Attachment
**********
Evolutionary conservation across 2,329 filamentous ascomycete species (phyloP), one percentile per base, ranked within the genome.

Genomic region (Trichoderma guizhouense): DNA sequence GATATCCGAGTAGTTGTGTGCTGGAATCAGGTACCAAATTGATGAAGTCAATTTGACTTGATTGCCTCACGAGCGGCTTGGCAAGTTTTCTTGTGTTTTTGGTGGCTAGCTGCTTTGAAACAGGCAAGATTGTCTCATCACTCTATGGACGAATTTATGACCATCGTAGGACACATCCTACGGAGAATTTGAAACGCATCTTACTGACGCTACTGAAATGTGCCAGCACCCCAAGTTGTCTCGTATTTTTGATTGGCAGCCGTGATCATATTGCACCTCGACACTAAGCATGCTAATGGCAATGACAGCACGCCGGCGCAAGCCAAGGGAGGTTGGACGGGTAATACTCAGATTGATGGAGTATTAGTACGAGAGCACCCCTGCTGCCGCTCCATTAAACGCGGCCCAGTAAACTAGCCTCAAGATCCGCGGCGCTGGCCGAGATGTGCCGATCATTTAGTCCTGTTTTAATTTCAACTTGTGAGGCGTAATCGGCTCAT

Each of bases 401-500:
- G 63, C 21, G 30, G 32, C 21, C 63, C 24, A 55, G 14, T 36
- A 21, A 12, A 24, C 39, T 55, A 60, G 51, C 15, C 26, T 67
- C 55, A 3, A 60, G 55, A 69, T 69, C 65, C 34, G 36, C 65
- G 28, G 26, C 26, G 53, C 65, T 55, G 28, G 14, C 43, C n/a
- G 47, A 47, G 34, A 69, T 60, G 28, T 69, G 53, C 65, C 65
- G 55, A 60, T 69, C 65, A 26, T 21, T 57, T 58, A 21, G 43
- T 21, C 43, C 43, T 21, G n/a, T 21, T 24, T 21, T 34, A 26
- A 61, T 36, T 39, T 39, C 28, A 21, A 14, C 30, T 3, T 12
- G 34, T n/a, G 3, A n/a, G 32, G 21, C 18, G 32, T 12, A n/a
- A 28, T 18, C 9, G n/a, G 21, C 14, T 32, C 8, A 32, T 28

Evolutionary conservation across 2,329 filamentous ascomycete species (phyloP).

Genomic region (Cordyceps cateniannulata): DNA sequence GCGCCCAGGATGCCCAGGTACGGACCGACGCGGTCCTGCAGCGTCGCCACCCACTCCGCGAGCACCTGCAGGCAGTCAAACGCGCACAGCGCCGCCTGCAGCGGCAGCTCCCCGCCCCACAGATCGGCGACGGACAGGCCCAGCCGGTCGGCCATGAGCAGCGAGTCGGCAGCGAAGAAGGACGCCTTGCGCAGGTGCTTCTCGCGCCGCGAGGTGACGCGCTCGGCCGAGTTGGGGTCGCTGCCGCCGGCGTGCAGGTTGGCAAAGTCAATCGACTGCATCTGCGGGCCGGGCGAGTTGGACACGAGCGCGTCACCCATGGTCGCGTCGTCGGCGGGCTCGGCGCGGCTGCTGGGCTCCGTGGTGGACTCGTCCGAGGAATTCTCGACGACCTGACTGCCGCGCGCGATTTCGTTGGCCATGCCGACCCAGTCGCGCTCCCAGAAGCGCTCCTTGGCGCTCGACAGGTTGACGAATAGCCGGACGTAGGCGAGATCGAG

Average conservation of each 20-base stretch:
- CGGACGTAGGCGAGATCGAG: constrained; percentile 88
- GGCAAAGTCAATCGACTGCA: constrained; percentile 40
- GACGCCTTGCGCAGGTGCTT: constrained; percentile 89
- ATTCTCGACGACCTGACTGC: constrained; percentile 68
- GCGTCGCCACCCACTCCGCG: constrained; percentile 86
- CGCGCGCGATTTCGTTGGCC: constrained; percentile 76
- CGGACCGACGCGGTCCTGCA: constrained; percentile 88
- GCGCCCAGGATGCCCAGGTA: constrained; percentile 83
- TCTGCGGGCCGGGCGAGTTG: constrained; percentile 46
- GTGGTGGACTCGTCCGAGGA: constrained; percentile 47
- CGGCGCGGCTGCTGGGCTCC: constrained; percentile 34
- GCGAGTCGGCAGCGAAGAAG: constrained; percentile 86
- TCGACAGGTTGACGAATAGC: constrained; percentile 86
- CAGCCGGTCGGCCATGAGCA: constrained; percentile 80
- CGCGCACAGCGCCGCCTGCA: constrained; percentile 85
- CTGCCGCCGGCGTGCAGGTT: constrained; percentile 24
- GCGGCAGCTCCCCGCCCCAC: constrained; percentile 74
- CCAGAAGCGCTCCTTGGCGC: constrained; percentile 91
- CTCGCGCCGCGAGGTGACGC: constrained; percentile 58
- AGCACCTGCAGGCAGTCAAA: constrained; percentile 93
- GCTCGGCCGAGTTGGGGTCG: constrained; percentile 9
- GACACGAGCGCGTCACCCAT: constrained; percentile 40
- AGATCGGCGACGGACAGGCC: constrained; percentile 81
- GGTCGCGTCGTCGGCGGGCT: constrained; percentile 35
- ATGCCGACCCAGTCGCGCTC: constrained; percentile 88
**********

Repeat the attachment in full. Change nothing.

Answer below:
Evolutionary conservation across 2,329 filamentous ascomycete species (phyloP), one percentile per base, ranked within the genome.

Genomic region (Trichoderma guizhouense): DNA sequence GATATCCGAGTAGTTGTGTGCTGGAATCAGGTACCAAATTGATGAAGTCAATTTGACTTGATTGCCTCACGAGCGGCTTGGCAAGTTTTCTTGTGTTTTTGGTGGCTAGCTGCTTTGAAACAGGCAAGATTGTCTCATCACTCTATGGACGAATTTATGACCATCGTAGGACACATCCTACGGAGAATTTGAAACGCATCTTACTGACGCTACTGAAATGTGCCAGCACCCCAAGTTGTCTCGTATTTTTGATTGGCAGCCGTGATCATATTGCACCTCGACACTAAGCATGCTAATGGCAATGACAGCACGCCGGCGCAAGCCAAGGGAGGTTGGACGGGTAATACTCAGATTGATGGAGTATTAGTACGAGAGCACCCCTGCTGCCGCTCCATTAAACGCGGCCCAGTAAACTAGCCTCAAGATCCGCGGCGCTGGCCGAGATGTGCCGATCATTTAGTCCTGTTTTAATTTCAACTTGTGAGGCGTAATCGGCTCAT

Each of bases 401-500:
- G 63, C 21, G 30, G 32, C 21, C 63, C 24, A 55, G 14, T 36
- A 21, A 12, A 24, C 39, T 55, A 60, G 51, C 15, C 26, T 67
- C 55, A 3, A 60, G 55, A 69, T 69, C 65, C 34, G 36, C 65
- G 28, G 26, C 26, G 53, C 65, T 55, G 28, G 14, C 43, C n/a
- G 47, A 47, G 34, A 69, T 60, G 28, T 69, G 53, C 65, C 65
- G 55, A 60, T 69, C 65, A 26, T 21, T 57, T 58, A 21, G 43
- T 21, C 43, C 43, T 21, G n/a, T 21, T 24, T 21, T 34, A 26
- A 61, T 36, T 39, T 39, C 28, A 21, A 14, C 30, T 3, T 12
- G 34, T n/a, G 3, A n/a, G 32, G 21, C 18, G 32, T 12, A n/a
- A 28, T 18, C 9, G n/a, G 21, C 14, T 32, C 8, A 32, T 28

Evolutionary conservation across 2,329 filamentous ascomycete species (phyloP).

Genomic region (Cordyceps cateniannulata): DNA sequence GCGCCCAGGATGCCCAGGTACGGACCGACGCGGTCCTGCAGCGTCGCCACCCACTCCGCGAGCACCTGCAGGCAGTCAAACGCGCACAGCGCCGCCTGCAGCGGCAGCTCCCCGCCCCACAGATCGGCGACGGACAGGCCCAGCCGGTCGGCCATGAGCAGCGAGTCGGCAGCGAAGAAGGACGCCTTGCGCAGGTGCTTCTCGCGCCGCGAGGTGACGCGCTCGGCCGAGTTGGGGTCGCTGCCGCCGGCGTGCAGGTTGGCAAAGTCAATCGACTGCATCTGCGGGCCGGGCGAGTTGGACACGAGCGCGTCACCCATGGTCGCGTCGTCGGCGGGCTCGGCGCGGCTGCTGGGCTCCGTGGTGGACTCGTCCGAGGAATTCTCGACGACCTGACTGCCGCGCGCGATTTCGTTGGCCATGCCGACCCAGTCGCGCTCCCAGAAGCGCTCCTTGGCGCTCGACAGGTTGACGAATAGCCGGACGTAGGCGAGATCGAG

Average conservation of each 20-base stretch:
- CGGACGTAGGCGAGATCGAG: constrained; percentile 88
- GGCAAAGTCAATCGACTGCA: constrained; percentile 40
- GACGCCTTGCGCAGGTGCTT: constrained; percentile 89
- ATTCTCGACGACCTGACTGC: constrained; percentile 68
- GCGTCGCCACCCACTCCGCG: constrained; percentile 86
- CGCGCGCGATTTCGTTGGCC: constrained; percentile 76
- CGGACCGACGCGGTCCTGCA: constrained; percentile 88
- GCGCCCAGGATGCCCAGGTA: constrained; percentile 83
- TCTGCGGGCCGGGCGAGTTG: constrained; percentile 46
- GTGGTGGACTCGTCCGAGGA: constrained; percentile 47
- CGGCGCGGCTGCTGGGCTCC: constrained; percentile 34
- GCGAGTCGGCAGCGAAGAAG: constrained; percentile 86
- TCGACAGGTTGACGAATAGC: constrained; percentile 86
- CAGCCGGTCGGCCATGAGCA: constrained; percentile 80
- CGCGCACAGCGCCGCCTGCA: constrained; percentile 85
- CTGCCGCCGGCGTGCAGGTT: constrained; percentile 24
- GCGGCAGCTCCCCGCCCCAC: constrained; percentile 74
- CCAGAAGCGCTCCTTGGCGC: constrained; percentile 91
- CTCGCGCCGCGAGGTGACGC: constrained; percentile 58
- AGCACCTGCAGGCAGTCAAA: constrained; percentile 93
- GCTCGGCCGAGTTGGGGTCG: constrained; percentile 9
- GACACGAGCGCGTCACCCAT: constrained; percentile 40
- AGATCGGCGACGGACAGGCC: constrained; percentile 81
- GGTCGCGTCGTCGGCGGGCT: constrained; percentile 35
- ATGCCGACCCAGTCGCGCTC: constrained; percentile 88